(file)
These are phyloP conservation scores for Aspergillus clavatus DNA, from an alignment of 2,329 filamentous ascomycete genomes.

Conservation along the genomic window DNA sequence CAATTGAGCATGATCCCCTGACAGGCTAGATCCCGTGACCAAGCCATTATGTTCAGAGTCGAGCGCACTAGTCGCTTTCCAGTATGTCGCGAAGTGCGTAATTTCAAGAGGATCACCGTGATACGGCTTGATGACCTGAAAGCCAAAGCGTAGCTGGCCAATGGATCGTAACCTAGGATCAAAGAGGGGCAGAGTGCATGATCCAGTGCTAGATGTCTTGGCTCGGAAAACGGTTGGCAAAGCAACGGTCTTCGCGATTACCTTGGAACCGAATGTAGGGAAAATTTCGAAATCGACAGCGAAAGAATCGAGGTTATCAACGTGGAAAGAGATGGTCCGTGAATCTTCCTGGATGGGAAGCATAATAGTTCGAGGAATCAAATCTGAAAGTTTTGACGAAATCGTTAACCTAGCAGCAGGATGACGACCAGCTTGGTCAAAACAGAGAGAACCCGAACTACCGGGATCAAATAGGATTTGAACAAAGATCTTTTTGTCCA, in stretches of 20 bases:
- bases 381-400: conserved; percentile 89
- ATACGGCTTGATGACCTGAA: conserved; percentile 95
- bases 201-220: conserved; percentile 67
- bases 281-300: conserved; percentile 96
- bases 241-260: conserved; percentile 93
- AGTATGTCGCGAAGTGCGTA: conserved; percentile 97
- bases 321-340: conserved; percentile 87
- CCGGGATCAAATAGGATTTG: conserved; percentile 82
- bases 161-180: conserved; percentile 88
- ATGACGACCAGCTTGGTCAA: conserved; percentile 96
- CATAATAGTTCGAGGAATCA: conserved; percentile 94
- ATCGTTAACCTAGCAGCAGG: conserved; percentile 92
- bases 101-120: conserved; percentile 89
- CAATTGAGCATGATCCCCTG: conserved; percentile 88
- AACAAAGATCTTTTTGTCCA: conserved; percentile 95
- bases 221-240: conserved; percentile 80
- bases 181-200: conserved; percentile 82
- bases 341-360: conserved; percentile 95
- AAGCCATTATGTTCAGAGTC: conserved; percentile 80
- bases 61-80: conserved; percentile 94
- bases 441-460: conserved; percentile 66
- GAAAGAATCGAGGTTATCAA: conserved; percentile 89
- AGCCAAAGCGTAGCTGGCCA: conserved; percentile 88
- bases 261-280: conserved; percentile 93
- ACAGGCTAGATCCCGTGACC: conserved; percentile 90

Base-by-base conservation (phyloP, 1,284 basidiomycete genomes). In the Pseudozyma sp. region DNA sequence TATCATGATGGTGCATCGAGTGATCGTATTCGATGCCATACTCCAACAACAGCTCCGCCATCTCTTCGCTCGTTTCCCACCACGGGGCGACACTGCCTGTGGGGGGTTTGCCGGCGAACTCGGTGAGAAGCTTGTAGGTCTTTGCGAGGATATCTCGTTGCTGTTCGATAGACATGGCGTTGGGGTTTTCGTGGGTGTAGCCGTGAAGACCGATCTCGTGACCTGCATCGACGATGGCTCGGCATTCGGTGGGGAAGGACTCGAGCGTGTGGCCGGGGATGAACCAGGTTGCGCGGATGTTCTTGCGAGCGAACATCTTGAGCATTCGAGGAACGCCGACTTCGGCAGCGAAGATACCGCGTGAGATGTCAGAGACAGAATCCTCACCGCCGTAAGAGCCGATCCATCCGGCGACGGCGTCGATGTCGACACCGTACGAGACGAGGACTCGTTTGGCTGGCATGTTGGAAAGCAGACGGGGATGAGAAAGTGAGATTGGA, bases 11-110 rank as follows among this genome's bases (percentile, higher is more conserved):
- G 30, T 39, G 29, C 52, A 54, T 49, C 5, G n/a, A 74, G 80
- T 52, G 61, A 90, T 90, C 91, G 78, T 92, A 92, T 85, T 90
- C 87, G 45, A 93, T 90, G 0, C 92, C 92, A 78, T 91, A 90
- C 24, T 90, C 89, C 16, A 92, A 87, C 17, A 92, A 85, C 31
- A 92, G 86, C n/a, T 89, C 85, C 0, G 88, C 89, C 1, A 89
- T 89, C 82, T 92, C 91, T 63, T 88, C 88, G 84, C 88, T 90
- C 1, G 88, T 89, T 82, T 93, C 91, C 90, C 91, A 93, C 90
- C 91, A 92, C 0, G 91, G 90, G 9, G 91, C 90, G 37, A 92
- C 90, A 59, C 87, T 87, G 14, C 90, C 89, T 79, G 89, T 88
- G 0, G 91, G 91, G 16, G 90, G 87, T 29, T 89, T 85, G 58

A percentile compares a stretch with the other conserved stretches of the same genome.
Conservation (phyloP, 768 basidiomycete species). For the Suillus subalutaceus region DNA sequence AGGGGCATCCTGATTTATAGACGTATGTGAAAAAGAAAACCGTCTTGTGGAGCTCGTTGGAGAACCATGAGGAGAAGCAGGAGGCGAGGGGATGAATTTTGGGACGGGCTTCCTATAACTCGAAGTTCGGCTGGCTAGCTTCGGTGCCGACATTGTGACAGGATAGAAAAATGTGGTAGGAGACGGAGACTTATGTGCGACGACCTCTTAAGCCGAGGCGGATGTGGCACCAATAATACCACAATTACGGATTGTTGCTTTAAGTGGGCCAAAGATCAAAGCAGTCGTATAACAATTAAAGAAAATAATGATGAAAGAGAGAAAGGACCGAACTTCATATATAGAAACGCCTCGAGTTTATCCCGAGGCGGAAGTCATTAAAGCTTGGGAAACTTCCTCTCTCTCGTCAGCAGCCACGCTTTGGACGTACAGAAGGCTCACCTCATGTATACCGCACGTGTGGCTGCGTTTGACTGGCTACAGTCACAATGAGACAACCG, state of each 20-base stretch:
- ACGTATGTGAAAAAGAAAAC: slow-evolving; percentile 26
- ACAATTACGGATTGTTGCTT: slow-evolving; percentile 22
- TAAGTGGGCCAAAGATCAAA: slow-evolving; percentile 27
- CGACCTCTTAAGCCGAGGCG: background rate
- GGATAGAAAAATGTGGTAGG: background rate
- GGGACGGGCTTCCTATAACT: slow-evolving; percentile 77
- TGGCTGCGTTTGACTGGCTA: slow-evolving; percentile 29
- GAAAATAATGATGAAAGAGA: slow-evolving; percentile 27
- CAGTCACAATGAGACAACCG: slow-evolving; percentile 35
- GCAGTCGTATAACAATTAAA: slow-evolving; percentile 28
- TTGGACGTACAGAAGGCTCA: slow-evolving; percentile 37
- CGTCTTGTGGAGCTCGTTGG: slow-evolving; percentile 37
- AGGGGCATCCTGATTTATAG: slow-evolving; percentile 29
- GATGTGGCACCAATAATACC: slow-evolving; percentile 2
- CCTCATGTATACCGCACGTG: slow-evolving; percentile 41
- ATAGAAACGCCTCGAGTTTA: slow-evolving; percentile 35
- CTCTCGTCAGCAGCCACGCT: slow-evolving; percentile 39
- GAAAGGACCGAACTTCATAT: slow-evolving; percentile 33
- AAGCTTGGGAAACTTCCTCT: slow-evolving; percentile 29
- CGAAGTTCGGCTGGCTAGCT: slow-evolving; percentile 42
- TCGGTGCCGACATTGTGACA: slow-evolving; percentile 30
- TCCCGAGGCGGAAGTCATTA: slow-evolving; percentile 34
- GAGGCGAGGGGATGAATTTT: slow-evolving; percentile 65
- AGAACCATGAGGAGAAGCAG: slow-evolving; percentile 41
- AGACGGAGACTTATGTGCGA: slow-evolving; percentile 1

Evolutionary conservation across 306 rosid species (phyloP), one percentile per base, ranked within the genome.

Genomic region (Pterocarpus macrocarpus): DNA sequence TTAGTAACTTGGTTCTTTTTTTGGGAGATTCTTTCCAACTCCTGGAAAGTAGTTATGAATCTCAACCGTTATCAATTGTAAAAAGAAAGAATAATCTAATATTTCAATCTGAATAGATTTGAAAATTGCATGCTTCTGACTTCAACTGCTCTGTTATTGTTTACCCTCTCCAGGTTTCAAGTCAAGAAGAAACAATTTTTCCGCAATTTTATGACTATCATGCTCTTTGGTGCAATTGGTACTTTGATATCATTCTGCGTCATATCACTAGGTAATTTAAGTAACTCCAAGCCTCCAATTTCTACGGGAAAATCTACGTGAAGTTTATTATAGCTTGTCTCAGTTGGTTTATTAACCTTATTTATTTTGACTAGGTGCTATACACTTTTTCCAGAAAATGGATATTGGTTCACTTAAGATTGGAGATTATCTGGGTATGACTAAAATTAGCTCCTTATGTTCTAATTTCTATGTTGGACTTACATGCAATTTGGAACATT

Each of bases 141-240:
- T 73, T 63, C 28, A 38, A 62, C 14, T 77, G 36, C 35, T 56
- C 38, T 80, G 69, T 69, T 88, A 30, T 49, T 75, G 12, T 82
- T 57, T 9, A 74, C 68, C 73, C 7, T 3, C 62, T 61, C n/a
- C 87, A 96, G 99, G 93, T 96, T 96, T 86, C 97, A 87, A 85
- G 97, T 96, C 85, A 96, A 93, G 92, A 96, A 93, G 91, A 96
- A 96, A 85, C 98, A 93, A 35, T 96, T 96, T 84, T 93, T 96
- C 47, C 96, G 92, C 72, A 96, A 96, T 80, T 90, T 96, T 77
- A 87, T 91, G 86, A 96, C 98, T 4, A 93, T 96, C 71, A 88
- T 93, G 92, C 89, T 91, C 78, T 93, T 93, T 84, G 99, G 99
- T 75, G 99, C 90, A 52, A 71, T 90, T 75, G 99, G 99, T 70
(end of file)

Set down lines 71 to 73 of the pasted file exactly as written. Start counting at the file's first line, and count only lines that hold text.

- T 57, T 9, A 74, C 68, C 73, C 7, T 3, C 62, T 61, C n/a
- C 87, A 96, G 99, G 93, T 96, T 96, T 86, C 97, A 87, A 85
- G 97, T 96, C 85, A 96, A 93, G 92, A 96, A 93, G 91, A 96